A conversation with Yoani Sanchez
French journalist and expert in relations between
Luis Posada Carriles, the Cuban Adjustment Act and migration
SL: What do you think about Luis Posada Carriles, a former CIA agent and responsible for a large amount of crimes in
YS: It’s a political issue people are not interested in. It’s a smokescreen.
SL: At least it interests the relatives of the victims. What’s your point of view in this regard?
YS: I don’t like violent actions.
SL: Do you condemn his terrorist acts?
YS: I condemn all terrorist acts, event those committed today in
SL: Who kills most Iraqis, the attacks of the resistance or the
YS: I don’t know.
SL: A word about the Cuban Adjustment Act that stipulates that Cubans legally or illegally migrating to the
YS: It’s an advantage the rest of the countries don’t enjoy. But the fact that Cubans seek to migrate to the
SL: And also the
YS: It is, indeed, a factor of incitement.
SL: Don’t you see it as a tool to destabilize society and the government?
YS: In this case we can also say that the fact of giving the Spanish citizenship to descendants of Spaniards born in
SL: That’s beside the point, since there are historic reasons for that and besides Spain applies this law to all Latin American countries and not only to Cuba, while the Cuban Adjustment Act is unique in the world.
YS: Yes, but there are strong relations. Baseball is played both in
SL: And also in the Dominican Republic and there’s no Dominican Adjustment Act.
YS: There is, however, a tradition of rapprochement.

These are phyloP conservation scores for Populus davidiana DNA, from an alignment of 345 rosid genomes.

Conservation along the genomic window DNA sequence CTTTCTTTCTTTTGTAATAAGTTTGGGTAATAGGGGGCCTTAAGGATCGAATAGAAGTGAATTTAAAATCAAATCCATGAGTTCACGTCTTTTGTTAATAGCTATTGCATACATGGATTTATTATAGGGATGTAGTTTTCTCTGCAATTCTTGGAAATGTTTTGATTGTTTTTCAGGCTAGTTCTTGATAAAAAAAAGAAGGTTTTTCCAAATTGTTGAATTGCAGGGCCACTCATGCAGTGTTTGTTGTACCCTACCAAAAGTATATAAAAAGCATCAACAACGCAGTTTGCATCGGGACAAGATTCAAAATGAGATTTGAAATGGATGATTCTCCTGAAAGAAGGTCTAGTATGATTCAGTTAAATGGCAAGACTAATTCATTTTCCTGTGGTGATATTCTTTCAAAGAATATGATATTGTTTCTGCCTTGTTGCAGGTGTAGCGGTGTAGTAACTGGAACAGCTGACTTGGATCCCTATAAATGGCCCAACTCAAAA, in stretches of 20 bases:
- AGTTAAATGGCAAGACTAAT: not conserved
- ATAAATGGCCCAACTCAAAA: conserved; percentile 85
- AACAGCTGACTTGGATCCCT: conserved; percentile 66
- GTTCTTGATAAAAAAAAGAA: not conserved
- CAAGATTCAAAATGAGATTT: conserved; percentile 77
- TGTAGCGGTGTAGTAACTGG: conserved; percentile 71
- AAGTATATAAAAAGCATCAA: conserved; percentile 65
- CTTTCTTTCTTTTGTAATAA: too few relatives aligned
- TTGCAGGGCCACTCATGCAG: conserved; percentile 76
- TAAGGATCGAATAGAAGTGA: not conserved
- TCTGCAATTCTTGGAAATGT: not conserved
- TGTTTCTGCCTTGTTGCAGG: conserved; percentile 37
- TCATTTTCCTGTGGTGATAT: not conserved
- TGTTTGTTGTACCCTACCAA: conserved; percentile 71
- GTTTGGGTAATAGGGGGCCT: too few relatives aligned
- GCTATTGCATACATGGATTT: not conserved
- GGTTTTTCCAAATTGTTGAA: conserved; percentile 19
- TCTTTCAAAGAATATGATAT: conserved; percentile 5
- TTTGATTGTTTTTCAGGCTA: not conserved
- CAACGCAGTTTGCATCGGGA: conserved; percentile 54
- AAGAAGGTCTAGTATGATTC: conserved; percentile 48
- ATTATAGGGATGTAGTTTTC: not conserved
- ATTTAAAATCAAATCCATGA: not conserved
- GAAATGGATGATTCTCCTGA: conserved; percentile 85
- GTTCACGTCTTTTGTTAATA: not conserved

SL: Then, why wasn’t this law approved before the Revolution?
YS: Because Cubans didn’t want to leave their country. At that time,
SL: It’s absolutely false, because in the 1950’s
YS: Maybe, but that obsession of leaving the country did no exist.
SL: Figures show the opposite. Nowadays, I repeat,
YS: Yes, but at that time Cubans left and returned.
SL: It’s the same things today, since every year Cubans abroad return to spend their vacation here. In addition, before 2004 and before the restrictions imposed by President Bush that limited the trips of Cubans from the US to 14 days every three years, Cubans constituted the minority in the United States that traveled more often to their country of origin, much more than Mexicans, for example, which shows that the vast majority of Cubans in the United States are economic émigrés and not political exiles, since they return to their country for visiting, something a political exile wouldn’t do.
YS: Yes, but ask them if they want to stay to live here again.
SL: But that’s what you did, right? Besides, in July, 2007, you wrote in your blog that your case was not an isolated one. And I quote: “Three years ago [...] in
YS: Yes, but these are people who return for personal reasons. There are some who had debts abroad, others who couldn’t stand living abroad. Well, dozens of reasons.
SL: Then, in spite of difficulties and daily vicissitudes, life is not that terrible here, since some return. Do you think that Cubans have too much of an idyllic vision of life abroad?
YS: That’s due to the propaganda of the regime, which presents life abroad too negatively and that has caused the opposite effect on the people, who have overly idealized the western way of life. The problem is that, in
SL: Then, if I understand correctly, the problem in
YS: Many would like to travel and then be able to return but migratory laws don’t allow them. I’m sure that if that were possible many people would emigrate for two years, and then they would return to leave again and return, etc.
SL: There were interesting comments about it in your blog. Several émigrés spoke about their disappointments with respect to the western way of living.
YS: That’s very human. You fall in love with a woman and three months later you lose your enthusiasm. You buy a pair of shoes and two days later you don’t like them any more. Disappointments are part of human nature. The worst thing is that people can’t return.
SL: But people return.
YS: Yes, but only on vacation.
SL: But they have the right to stay all the time they want, even several years, although they lose some advantages related to their status of permanent resident, like the ration card, priority for housing, etc.